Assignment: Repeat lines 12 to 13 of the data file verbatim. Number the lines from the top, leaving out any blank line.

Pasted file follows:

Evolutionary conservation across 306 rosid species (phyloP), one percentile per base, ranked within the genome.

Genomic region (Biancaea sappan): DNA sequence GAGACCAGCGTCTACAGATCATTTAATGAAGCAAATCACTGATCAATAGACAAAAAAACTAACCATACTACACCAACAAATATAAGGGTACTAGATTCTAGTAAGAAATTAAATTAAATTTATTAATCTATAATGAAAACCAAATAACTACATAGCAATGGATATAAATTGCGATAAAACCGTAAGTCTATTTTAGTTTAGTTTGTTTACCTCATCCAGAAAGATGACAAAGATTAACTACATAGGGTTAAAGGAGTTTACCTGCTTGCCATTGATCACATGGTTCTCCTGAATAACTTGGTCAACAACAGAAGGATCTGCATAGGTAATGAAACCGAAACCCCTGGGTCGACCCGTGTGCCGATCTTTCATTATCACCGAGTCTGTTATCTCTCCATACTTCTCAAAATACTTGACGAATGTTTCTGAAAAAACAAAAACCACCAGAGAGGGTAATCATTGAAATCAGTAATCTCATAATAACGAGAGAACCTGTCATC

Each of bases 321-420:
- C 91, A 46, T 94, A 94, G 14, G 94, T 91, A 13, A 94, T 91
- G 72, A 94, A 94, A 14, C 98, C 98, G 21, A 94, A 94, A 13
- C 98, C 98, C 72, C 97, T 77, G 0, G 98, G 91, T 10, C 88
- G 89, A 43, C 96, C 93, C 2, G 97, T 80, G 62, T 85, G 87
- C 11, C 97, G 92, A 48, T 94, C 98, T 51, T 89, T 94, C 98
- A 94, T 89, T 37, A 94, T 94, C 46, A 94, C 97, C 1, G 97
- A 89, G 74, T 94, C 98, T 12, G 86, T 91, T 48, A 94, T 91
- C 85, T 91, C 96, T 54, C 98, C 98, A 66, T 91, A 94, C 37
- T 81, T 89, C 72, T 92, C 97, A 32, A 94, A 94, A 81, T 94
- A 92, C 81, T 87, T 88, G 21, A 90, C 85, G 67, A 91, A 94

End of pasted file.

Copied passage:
- T 81, T 89, C 72, T 92, C 97, A 32, A 94, A 94, A 81, T 94
- A 92, C 81, T 87, T 88, G 21, A 90, C 85, G 67, A 91, A 94